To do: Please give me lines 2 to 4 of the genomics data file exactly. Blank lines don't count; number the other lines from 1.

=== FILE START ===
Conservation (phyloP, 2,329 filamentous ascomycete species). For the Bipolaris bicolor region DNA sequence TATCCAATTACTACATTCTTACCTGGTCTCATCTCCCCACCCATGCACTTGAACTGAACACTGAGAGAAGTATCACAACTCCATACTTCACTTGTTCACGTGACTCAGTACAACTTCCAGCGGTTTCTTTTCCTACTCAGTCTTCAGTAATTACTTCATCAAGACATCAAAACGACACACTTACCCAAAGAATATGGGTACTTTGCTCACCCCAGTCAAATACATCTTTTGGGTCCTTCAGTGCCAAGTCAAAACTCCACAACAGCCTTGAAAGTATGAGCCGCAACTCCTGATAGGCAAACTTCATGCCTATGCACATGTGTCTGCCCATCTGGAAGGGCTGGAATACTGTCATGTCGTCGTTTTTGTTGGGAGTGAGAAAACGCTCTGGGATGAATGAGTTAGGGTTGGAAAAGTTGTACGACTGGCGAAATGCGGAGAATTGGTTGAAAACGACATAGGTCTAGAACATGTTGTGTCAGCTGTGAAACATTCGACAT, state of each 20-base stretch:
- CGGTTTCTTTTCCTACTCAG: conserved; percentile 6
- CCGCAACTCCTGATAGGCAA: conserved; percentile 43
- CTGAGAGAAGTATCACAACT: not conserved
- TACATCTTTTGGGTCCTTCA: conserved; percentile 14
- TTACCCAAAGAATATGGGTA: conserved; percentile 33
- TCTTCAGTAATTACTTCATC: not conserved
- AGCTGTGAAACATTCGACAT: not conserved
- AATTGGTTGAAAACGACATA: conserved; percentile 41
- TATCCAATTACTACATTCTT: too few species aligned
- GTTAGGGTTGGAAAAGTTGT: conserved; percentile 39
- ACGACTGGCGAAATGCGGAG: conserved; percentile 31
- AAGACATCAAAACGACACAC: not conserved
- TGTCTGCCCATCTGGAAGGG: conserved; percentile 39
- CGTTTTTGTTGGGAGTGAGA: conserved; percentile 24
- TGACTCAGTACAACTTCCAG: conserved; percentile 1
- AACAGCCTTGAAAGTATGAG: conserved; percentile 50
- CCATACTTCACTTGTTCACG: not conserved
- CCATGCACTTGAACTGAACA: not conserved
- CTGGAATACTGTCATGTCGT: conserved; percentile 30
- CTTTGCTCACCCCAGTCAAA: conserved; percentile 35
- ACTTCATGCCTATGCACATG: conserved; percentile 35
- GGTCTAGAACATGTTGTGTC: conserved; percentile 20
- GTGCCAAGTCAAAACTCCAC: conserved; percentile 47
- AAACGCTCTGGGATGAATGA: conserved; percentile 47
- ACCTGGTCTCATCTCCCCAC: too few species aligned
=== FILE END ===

- CGGTTTCTTTTCCTACTCAG: conserved; percentile 6
- CCGCAACTCCTGATAGGCAA: conserved; percentile 43
- CTGAGAGAAGTATCACAACT: not conserved